“When one of you has accomplished his purpose, he should hasten his return to his family.” (Bukhari, Umrah, 19; Muslim, Imarah, 179)

This is because a person has rights upon himself, his children, and his family. When a believer is organizing his/her life, he/she should be able to keep the balance amongst his/her responsibilities. This can only be achieved by giving everybody their rights.

Allah’s Messenger (pbuh) prohibited believers, who were away from their family for a long time, to return to their family at night unexpectedly. (Bukhari, Nikah, 130; Muslim, Imara, 183)

It has been narrated on the authority of Anas b. Malik (r.a.) that the Messenger of Allah (pbuh) would not go back to his family by night. He would go to them in the morning or in the evening. (Muslim, Imarah, 180)

Of course this consists of various wisdom, individual and familial benefits. This has been true especially when people have limited or no means of communication. In this way family members will be able to find the opportunity to prepare themselves spiritually and materially; complete their deficiencies, and tidy up the house. If the family is informed, then it will not be a surprise and a problem. If there is no chance to inform the family, one should make his plans to return his home in the morning.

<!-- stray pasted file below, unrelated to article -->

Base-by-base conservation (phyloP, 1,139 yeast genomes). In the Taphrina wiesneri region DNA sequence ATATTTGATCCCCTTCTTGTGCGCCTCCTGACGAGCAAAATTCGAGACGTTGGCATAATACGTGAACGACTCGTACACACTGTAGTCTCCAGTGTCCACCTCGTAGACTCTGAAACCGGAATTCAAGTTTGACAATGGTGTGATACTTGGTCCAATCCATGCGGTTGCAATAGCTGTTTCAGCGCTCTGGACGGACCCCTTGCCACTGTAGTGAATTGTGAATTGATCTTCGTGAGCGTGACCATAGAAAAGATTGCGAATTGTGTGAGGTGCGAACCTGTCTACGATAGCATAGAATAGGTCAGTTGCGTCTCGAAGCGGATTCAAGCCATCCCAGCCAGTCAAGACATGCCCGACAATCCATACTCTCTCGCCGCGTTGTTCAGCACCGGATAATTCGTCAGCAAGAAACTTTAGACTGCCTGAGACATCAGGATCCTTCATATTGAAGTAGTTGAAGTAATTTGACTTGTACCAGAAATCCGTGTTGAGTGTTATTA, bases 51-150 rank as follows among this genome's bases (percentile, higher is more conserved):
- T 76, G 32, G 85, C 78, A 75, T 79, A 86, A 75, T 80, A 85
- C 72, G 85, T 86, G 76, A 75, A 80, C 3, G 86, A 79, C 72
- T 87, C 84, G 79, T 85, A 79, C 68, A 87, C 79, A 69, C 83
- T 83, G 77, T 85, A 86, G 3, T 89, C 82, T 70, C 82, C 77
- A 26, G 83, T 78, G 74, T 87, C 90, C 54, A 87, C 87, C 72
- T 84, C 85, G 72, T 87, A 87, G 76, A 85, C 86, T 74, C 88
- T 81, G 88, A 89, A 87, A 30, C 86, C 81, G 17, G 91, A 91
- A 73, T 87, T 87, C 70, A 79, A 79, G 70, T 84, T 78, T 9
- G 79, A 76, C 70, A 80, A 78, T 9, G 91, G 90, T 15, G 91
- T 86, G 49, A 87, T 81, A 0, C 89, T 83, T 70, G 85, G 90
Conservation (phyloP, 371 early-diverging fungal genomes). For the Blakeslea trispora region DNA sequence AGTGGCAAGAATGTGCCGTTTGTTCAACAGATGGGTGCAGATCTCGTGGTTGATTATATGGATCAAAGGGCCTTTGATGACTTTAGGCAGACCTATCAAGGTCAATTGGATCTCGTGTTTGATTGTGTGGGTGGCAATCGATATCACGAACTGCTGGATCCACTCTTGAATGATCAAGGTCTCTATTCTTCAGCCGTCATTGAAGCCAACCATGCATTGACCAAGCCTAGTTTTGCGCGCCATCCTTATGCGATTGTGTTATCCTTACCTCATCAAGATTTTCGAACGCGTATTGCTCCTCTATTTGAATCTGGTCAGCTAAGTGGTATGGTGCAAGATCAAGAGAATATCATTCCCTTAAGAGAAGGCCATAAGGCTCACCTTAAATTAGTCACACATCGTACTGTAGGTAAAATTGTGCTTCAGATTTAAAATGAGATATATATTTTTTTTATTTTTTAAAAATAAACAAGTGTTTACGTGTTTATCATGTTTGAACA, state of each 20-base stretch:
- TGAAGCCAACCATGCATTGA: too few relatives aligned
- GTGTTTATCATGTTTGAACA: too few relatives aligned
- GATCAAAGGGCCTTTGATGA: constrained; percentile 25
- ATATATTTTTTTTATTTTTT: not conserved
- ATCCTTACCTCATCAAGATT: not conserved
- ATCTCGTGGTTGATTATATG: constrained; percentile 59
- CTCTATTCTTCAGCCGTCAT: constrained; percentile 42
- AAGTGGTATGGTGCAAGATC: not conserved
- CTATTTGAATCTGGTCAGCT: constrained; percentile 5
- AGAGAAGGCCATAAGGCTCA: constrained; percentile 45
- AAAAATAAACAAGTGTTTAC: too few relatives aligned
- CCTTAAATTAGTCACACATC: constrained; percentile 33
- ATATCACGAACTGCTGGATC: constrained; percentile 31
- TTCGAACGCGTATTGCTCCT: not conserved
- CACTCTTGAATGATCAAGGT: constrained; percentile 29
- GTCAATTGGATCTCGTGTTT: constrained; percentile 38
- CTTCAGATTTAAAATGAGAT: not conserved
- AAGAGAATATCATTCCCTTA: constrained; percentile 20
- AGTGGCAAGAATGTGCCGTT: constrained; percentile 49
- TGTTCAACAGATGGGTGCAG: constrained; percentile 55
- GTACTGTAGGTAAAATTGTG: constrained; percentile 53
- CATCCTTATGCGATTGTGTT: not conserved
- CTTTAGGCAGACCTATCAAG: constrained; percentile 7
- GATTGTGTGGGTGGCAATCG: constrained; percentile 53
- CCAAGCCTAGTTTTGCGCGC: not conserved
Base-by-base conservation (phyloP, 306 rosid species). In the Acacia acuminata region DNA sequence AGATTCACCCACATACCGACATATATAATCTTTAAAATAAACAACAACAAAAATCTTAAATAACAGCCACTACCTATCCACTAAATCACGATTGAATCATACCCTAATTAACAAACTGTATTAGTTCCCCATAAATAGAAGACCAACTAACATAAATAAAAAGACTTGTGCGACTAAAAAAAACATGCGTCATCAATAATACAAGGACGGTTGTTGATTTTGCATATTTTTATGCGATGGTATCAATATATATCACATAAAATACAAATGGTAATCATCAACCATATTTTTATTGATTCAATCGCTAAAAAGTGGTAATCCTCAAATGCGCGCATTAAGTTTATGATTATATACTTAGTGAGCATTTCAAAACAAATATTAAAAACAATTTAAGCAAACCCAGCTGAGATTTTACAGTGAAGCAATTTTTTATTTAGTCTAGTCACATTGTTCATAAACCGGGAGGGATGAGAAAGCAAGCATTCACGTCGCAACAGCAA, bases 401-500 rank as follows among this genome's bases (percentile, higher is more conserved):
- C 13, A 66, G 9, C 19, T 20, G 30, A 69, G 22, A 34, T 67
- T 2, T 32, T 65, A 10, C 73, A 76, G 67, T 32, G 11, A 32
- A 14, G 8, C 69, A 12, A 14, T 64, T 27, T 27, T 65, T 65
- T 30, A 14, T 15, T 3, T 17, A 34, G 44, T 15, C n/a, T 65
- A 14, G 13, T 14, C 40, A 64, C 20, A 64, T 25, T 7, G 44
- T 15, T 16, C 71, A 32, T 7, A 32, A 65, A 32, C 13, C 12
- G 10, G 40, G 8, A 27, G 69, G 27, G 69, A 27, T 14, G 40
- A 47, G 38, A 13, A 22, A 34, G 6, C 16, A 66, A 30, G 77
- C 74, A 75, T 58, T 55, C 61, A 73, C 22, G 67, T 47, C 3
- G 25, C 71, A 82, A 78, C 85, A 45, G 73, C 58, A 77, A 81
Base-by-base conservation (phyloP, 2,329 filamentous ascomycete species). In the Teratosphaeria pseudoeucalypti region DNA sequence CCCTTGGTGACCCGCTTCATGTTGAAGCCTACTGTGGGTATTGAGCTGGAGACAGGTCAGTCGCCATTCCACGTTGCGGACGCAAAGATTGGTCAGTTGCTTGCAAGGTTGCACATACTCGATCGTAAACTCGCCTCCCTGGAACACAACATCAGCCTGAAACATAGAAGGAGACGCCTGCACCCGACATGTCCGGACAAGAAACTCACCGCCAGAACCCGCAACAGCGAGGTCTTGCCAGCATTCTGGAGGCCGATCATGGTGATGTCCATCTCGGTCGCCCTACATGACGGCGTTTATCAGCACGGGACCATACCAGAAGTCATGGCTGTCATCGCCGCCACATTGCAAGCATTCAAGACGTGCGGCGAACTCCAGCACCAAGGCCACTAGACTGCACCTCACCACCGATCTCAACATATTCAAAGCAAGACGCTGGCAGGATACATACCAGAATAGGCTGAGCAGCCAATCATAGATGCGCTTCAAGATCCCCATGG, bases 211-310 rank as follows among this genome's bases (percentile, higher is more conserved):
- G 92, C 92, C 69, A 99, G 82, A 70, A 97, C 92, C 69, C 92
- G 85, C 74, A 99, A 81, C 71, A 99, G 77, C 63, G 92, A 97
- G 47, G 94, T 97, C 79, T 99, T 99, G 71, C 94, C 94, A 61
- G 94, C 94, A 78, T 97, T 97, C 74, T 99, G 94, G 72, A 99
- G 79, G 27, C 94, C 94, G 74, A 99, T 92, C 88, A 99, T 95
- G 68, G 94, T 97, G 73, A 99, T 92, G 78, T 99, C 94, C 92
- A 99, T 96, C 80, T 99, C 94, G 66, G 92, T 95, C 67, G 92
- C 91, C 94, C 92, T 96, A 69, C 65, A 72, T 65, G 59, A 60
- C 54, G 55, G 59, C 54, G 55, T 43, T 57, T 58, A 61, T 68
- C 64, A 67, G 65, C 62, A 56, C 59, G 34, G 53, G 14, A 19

According to Qa’b b. Malik’s (r.a.) report, whenever Allah’s Messenger (pbuh) returned from a journey, he would first visit the Mosque and offer a two-rak’at prayer therein. (Bukhari, Maghazi, 79)

Such behavior has many benefits. First of all, this is a statement of gratitude and thankfulness to Allah for His bestowal of a healthy return to one’s family and home. Second, ablution and prayer cleanses a person from spiritual and material impurities and gives physical and spiritual vigor. Making a travel, even if it is for a very short distance, tires a person. Performing an ablution and two rak’ah prayer refreshes the body and soul; thus it enables a person to go to his/her family vigorously, happily, and peacefully. It is also a nice thing to find some time to get ready spiritually if, by chance, there is catastrophic news, which could devastate a person.

Source: An Excellent Exemplar, Osman Nuri Topbaş,  Erkam Publications

The Human Reality